I knew his appetites, whether he had the sweetness of honey on his tongue, whether his belly was full with the meat of the field. He lay between my legs and filled my belly with the honey of his mouth and the meat of the field. His appetites were my appetites. We hungered together and satisfied each other. He was waiting for me even now, his eyes looking for me in the lands of the Earth.
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CHROMA Excerpt

chroma-coverMuch of what I write is history. My blog posts are usually about current events or my publications about local history. This is different.

My new novel, Chroma, is history of an entirely different sort. Theoretical history firmly rooted in factual evidence of human evolution. It’s available in ebook format at half price now until November 15 release date.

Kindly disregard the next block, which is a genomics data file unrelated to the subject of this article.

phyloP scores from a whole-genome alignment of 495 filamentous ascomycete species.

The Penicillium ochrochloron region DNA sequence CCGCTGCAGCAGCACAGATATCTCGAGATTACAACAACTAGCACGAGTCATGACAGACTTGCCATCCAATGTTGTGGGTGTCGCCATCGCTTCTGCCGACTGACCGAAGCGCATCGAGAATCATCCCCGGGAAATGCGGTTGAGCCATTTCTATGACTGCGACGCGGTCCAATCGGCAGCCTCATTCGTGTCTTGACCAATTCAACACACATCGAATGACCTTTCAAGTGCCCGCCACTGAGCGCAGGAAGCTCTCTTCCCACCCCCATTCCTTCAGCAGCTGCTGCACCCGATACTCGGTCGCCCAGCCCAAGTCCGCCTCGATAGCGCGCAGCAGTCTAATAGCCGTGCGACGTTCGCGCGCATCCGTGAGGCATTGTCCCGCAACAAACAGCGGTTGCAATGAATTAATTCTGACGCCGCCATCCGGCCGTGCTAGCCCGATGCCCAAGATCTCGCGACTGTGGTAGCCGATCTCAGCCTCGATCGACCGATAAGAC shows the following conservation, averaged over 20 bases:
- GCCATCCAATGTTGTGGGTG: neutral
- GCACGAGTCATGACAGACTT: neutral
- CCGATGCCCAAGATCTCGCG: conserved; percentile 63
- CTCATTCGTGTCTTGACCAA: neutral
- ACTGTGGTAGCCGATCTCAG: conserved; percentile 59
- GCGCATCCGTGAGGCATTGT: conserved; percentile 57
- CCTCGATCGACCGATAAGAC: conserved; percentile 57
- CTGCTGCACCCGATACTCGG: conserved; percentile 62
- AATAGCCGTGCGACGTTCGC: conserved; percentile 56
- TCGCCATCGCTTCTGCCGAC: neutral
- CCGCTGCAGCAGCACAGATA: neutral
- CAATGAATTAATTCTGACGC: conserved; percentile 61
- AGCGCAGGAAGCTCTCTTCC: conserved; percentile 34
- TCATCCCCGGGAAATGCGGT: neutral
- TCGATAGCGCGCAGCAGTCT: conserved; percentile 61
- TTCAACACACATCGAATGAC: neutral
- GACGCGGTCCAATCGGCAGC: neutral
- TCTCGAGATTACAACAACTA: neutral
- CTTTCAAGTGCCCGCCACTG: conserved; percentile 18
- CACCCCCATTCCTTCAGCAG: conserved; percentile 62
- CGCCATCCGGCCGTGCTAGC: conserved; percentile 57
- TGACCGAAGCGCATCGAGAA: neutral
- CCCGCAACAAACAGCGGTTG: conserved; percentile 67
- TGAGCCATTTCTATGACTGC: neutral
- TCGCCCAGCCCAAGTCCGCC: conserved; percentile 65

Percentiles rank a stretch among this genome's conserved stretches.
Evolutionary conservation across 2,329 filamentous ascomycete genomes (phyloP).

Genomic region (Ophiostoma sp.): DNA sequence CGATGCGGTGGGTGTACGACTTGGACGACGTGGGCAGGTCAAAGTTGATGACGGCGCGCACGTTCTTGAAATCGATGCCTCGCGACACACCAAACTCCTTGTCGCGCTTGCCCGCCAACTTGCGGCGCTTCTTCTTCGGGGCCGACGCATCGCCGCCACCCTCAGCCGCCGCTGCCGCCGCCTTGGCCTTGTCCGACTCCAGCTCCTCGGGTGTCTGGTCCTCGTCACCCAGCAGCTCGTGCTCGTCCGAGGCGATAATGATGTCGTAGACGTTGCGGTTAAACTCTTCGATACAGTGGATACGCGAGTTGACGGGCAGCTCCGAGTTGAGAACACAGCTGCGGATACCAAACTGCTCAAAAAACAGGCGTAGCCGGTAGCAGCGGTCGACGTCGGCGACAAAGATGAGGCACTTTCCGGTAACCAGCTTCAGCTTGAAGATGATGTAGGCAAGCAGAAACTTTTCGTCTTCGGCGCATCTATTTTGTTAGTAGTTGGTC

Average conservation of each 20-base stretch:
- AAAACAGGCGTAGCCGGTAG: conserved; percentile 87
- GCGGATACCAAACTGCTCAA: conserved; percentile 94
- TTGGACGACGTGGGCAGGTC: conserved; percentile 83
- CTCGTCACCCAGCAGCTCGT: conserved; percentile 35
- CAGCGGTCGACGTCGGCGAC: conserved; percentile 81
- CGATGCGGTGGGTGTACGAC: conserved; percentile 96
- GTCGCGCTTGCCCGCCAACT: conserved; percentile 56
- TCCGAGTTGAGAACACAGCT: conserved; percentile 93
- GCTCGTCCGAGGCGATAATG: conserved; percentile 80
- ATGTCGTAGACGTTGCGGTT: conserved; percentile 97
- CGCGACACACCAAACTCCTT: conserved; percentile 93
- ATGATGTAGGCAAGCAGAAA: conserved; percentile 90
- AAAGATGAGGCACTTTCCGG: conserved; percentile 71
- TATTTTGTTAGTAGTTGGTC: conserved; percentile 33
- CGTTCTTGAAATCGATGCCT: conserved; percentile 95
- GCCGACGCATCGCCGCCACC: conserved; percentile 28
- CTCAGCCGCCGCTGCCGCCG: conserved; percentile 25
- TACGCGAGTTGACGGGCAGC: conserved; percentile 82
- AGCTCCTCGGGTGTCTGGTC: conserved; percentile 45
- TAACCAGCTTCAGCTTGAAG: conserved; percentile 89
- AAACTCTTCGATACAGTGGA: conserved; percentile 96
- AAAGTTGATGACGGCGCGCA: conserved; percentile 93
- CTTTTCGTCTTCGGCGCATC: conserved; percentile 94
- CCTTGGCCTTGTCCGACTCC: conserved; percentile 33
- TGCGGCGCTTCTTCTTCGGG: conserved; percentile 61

They were aware of nothing. Not movement, even though they existed within a stream of photons traveling at the speed of light. Not thought, even though they contained among them all the knowledge that could be known.

They were One, Chroma.

A world of physical existence unfolded before them as they encountered a blue planet and its cycles of life, forms already ancient in their traditions of birth, life, and death. The Aspects of Chroma begin to question. How would it be to know embodiment? Could they learn the pleasure of food, of rest and procreation?

Among them, B4 Indigo—more precisely 493.883 Hertz in her spectral array between 420 and 450 nanometers of visible light—flourished into her own identity. Immediately resonating with her harmonic companion F369.994 Yellow and his fellow octaves of F sharp, B4 pursued a fateful agenda. What could be known? What could be changed?

Chroma: Light Being Human submerges readers in the intimate process of becoming human.